[As this post was about to go to press (or wherever it is that posts go), Mark Liberman published a post at Language Log critiquing Lera Boroditsky's piece in the Wall Street Journal earlier this summer.  Looks like a good read, with a more detailed discussion of actual evidence.  But I haven't had time to get to it yet.  He promises also to critique Deutscher's piece.]



Anne Pritchard at a replicated typo has an interesting post, "The Problem with a Purely Adaptationist Theory of Language Evolution."  She dismisses Geoffrey Miller's theory that the evolution of language was driven by sexual selection, a theory Pritchard describes as "not viable."  Although I haven't read Miller's work (he has also claimed that sexual selection drove the evolution of music, a theory that seems to me to be simply out of touch with the roles music actually plays in various cultures), I'm inclined to be highly skeptical, and most of Pritchard's criticisms seem right on. 

I'm uneasy about one of her points, though.  She writes:
From the viewpoint of most linguists then, Miller’s theory runs into a glaring paradox: Language could not have evolved primarily as a result of pressure for verbal creativity, because language would have to evolve to a substantially sophisticated degree beforehand in order for verbal creativity to be evaluated.
(I'm oversimplifying her point by cutting off the quote there.)

It seems to me that one could make a similar objection to any example of "runaway" sexual selection (the peacock's tail), and yet such runaway selection does, in fact, happen. Language is, to be sure, more complex than a peacock's tail, but that does not necessarily mean that it is different in kind from the standpoint of evolution.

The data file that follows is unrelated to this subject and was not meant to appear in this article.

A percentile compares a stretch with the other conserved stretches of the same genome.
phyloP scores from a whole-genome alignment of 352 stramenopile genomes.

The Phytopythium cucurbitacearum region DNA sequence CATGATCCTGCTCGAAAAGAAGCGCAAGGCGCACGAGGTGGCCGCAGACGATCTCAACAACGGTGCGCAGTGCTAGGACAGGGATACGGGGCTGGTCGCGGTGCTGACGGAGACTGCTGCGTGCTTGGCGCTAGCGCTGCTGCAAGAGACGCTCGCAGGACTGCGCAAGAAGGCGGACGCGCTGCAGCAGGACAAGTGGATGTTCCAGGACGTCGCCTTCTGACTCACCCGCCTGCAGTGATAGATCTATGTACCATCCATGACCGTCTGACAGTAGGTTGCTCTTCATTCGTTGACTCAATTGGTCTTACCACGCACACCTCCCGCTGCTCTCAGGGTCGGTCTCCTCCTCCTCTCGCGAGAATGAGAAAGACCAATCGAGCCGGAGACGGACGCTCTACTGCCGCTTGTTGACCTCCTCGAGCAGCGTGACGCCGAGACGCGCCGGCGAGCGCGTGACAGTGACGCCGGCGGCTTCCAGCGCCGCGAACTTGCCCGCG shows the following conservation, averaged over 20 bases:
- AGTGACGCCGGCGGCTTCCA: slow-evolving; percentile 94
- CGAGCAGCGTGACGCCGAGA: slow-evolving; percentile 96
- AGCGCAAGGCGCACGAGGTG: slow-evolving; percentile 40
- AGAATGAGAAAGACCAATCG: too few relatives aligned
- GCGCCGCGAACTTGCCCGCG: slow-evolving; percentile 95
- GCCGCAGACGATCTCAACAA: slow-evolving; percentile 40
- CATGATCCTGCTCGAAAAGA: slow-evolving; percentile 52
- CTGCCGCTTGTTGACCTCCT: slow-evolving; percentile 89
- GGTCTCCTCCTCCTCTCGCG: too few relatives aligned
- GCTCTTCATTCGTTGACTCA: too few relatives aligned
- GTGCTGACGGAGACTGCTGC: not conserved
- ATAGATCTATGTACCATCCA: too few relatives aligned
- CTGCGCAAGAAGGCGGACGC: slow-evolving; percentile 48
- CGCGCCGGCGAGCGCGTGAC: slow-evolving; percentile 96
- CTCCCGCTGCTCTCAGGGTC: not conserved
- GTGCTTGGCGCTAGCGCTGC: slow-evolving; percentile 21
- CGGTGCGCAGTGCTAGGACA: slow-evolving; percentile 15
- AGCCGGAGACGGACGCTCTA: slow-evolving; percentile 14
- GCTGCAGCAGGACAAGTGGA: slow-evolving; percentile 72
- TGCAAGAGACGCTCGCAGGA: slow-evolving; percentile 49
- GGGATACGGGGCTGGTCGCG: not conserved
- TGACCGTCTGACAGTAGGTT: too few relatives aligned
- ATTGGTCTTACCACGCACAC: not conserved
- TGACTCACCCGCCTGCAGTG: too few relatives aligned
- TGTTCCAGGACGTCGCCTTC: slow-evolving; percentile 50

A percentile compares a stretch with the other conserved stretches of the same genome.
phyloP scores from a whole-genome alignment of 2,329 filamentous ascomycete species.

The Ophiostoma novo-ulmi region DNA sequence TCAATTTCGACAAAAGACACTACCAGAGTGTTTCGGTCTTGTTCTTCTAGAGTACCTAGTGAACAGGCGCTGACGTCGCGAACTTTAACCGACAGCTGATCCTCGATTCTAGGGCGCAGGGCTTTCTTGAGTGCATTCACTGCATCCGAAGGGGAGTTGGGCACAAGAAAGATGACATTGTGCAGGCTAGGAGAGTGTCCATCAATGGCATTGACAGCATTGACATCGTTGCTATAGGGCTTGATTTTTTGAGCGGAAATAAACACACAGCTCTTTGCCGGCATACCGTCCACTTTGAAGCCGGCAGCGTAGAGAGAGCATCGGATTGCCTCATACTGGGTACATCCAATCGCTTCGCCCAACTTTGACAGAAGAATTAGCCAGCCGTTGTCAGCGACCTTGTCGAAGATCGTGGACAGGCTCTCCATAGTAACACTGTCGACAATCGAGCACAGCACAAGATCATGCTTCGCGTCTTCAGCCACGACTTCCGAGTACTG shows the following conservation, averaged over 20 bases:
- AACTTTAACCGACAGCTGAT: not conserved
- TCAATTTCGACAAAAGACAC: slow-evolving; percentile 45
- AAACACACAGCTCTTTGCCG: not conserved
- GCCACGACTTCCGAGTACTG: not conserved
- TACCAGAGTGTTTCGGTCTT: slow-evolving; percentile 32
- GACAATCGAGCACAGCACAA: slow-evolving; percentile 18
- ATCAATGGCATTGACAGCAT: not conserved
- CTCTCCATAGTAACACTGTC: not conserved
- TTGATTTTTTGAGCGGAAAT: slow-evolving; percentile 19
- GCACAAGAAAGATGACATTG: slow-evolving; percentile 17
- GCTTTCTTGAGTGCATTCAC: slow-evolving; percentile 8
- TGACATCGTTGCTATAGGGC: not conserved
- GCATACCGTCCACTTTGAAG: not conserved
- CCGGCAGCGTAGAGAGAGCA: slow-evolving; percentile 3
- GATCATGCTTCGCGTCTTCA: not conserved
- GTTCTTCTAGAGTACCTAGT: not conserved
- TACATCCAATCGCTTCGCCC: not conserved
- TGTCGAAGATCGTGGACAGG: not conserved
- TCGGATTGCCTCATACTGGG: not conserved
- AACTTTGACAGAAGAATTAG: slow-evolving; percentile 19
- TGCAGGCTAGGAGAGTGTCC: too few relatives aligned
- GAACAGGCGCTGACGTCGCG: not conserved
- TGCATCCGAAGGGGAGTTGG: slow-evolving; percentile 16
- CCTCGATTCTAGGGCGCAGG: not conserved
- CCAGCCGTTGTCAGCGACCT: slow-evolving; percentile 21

Mind

Scicurious at Neurotic Physiology has been running a series (one among many) on the neuroscience on depression.  The series began in February 2009, but I just ran into it this weekend, via her post "Back to Basics 3: Depression post 4, the SEROTONIN SYSTEM," a good (if slightly overexcited) introduction to the current (very complicated) science of the neurotransmitter serotonin (the one with which SSRIs muck about).

Other posts in the series, which I have not yet read (but plan to) include:

Depression post 1 (theories of depression)
Depression post 2 (treatments)
Depression post 3 (the research behind the foregoing)
Depression post 5 (currently mislabeled post 6, on the genetics of depression)

I provide these links as a public service, since at the moment, the five posts are not consistently labeled on her site so that you can easily find them.



The Human

Daniel Lende at Neuroanthropology has an interesting post on the work of his mentor Carol Worthman, "From Human Development to Habits of the Heart."